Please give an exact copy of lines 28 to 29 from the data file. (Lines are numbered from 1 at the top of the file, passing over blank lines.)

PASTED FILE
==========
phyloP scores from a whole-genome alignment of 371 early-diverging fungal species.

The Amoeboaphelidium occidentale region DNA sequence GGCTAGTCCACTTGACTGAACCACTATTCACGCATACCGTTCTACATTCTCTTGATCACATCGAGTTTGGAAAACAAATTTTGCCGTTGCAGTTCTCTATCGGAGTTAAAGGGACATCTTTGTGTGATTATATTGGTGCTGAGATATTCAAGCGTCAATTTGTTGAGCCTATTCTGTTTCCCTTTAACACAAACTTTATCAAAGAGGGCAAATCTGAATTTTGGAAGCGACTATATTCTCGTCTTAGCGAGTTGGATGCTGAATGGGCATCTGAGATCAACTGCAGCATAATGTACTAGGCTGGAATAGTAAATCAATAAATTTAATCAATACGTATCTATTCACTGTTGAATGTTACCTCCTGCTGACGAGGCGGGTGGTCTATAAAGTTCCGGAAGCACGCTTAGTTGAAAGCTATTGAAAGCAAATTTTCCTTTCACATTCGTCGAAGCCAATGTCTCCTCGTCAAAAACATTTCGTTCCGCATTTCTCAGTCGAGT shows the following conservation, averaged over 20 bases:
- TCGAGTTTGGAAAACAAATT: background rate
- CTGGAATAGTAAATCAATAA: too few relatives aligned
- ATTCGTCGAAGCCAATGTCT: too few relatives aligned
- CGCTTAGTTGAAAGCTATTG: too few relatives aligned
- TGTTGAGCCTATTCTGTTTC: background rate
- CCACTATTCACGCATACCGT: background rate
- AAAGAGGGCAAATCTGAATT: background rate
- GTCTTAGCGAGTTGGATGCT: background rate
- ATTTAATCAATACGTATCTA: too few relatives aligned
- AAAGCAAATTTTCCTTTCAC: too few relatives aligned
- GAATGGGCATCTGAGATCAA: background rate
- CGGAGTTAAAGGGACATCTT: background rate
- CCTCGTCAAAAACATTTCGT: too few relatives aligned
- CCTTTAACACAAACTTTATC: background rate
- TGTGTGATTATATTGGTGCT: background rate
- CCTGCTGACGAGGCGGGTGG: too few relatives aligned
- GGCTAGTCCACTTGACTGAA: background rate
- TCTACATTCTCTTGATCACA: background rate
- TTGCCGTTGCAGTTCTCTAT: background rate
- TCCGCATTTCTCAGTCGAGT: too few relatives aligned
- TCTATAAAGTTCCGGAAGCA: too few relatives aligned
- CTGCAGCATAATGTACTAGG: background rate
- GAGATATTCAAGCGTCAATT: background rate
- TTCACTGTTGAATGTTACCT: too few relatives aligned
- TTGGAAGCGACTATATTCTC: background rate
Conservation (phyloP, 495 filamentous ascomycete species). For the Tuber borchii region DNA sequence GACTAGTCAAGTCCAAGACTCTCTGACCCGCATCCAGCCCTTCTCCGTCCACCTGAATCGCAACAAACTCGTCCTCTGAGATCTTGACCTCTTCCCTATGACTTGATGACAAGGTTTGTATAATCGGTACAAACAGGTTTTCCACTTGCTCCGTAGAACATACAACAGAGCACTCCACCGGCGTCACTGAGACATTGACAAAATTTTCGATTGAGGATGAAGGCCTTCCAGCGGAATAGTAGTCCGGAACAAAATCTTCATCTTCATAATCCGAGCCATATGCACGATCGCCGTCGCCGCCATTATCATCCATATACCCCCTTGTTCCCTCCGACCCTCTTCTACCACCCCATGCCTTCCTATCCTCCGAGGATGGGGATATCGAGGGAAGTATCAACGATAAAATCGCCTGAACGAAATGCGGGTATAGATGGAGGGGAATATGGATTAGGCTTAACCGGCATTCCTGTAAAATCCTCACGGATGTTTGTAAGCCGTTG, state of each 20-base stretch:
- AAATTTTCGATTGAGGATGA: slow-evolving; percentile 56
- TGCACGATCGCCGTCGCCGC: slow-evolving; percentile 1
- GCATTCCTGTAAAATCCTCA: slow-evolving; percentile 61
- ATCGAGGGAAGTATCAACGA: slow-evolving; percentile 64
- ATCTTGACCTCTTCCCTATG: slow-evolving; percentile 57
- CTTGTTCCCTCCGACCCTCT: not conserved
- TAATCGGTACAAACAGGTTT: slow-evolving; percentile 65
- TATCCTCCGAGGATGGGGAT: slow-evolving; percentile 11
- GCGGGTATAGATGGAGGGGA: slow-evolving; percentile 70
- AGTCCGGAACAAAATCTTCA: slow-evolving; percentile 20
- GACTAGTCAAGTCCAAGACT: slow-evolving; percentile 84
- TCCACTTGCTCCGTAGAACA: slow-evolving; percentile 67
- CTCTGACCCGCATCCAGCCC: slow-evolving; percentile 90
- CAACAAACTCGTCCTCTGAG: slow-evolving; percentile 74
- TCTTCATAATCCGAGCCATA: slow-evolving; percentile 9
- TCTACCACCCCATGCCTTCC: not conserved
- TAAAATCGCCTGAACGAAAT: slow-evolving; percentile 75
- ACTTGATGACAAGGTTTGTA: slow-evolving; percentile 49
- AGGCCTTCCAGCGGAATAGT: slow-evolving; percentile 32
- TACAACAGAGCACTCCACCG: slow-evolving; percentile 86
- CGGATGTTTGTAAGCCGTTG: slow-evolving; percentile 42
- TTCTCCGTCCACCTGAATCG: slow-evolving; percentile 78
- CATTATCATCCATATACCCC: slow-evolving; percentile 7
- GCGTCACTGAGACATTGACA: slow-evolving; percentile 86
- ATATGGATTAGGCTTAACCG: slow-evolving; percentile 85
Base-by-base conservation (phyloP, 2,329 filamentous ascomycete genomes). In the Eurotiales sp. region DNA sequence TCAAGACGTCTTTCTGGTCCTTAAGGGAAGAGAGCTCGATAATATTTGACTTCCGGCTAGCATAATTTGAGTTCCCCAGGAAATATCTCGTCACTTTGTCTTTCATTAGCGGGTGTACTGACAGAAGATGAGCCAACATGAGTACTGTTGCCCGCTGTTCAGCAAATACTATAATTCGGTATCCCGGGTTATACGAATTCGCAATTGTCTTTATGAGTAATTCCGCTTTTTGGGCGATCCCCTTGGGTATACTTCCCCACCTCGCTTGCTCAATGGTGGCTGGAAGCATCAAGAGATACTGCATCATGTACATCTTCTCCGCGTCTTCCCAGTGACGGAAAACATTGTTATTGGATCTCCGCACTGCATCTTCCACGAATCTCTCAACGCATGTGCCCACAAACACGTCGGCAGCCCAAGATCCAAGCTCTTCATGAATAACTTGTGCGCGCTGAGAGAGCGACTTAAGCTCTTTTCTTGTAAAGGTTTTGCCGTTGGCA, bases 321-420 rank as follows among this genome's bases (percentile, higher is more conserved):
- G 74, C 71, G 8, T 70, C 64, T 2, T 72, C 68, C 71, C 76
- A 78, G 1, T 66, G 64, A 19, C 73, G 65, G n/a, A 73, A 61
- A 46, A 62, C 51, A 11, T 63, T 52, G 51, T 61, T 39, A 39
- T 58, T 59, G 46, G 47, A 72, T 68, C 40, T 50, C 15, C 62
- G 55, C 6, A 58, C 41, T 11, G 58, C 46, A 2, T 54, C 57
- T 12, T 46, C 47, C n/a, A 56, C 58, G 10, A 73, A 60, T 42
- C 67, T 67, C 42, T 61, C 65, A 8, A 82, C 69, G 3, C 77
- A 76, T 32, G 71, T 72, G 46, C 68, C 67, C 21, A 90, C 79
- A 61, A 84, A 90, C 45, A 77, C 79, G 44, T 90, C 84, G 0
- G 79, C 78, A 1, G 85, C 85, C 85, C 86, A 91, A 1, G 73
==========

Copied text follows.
Conservation (phyloP, 495 filamentous ascomycete species). For the Tuber borchii region DNA sequence GACTAGTCAAGTCCAAGACTCTCTGACCCGCATCCAGCCCTTCTCCGTCCACCTGAATCGCAACAAACTCGTCCTCTGAGATCTTGACCTCTTCCCTATGACTTGATGACAAGGTTTGTATAATCGGTACAAACAGGTTTTCCACTTGCTCCGTAGAACATACAACAGAGCACTCCACCGGCGTCACTGAGACATTGACAAAATTTTCGATTGAGGATGAAGGCCTTCCAGCGGAATAGTAGTCCGGAACAAAATCTTCATCTTCATAATCCGAGCCATATGCACGATCGCCGTCGCCGCCATTATCATCCATATACCCCCTTGTTCCCTCCGACCCTCTTCTACCACCCCATGCCTTCCTATCCTCCGAGGATGGGGATATCGAGGGAAGTATCAACGATAAAATCGCCTGAACGAAATGCGGGTATAGATGGAGGGGAATATGGATTAGGCTTAACCGGCATTCCTGTAAAATCCTCACGGATGTTTGTAAGCCGTTG, state of each 20-base stretch:
- AAATTTTCGATTGAGGATGA: slow-evolving; percentile 56